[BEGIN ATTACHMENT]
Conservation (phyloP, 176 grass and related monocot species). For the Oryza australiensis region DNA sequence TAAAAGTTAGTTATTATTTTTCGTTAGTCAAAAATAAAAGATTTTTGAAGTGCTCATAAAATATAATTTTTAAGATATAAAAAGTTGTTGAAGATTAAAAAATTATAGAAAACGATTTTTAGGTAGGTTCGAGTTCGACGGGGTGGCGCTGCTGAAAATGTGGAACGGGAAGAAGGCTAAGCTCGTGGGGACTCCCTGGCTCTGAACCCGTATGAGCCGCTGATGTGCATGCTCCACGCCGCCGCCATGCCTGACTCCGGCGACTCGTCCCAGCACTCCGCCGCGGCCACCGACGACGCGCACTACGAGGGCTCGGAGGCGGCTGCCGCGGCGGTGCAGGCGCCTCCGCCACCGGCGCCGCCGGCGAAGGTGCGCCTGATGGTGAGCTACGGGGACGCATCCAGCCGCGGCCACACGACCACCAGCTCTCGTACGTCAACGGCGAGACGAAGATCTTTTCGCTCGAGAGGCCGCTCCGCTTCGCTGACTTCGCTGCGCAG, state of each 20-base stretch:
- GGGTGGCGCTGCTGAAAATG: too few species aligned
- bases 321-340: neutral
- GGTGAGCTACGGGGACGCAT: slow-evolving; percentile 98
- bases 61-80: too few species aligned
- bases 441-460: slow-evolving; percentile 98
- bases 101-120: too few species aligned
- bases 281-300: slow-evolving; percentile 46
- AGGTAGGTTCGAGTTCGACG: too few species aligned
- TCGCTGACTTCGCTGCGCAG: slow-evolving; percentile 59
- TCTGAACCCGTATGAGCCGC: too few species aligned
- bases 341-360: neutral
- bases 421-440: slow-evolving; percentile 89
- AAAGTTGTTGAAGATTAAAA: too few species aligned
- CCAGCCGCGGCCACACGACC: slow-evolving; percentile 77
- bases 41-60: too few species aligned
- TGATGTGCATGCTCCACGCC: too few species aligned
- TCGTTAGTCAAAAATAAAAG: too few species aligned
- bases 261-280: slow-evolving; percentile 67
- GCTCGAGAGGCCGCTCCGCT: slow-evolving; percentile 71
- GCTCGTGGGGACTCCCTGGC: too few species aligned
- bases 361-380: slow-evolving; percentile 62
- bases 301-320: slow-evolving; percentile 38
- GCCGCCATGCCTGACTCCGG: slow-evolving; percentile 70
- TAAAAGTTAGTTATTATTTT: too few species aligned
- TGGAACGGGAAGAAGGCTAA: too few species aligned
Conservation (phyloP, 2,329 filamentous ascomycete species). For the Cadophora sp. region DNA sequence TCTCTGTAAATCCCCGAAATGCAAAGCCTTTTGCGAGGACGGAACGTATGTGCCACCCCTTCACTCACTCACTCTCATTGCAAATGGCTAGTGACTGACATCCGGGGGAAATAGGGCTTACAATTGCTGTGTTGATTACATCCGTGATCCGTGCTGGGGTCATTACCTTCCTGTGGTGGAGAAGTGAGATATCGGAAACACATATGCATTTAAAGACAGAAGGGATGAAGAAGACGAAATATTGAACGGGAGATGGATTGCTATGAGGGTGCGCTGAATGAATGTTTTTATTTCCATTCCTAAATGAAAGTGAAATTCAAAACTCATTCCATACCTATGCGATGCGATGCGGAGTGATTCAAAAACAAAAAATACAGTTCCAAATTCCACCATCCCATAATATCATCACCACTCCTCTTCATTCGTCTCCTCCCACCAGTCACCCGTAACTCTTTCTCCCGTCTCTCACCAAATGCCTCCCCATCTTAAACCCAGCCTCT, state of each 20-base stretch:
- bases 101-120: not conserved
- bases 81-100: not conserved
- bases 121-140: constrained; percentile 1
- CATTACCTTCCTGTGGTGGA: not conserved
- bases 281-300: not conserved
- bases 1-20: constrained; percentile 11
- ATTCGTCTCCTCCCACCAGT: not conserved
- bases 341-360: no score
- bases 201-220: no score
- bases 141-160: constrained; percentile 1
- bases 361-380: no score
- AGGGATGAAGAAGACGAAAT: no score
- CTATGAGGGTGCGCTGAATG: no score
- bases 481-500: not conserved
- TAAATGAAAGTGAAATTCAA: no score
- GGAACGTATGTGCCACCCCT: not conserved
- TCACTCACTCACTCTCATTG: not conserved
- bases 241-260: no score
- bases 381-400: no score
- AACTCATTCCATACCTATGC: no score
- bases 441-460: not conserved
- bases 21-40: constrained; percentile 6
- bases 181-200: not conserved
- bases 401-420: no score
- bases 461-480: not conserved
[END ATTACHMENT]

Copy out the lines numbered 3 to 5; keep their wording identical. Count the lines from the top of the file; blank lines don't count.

- bases 321-340: neutral
- GGTGAGCTACGGGGACGCAT: slow-evolving; percentile 98
- bases 61-80: too few species aligned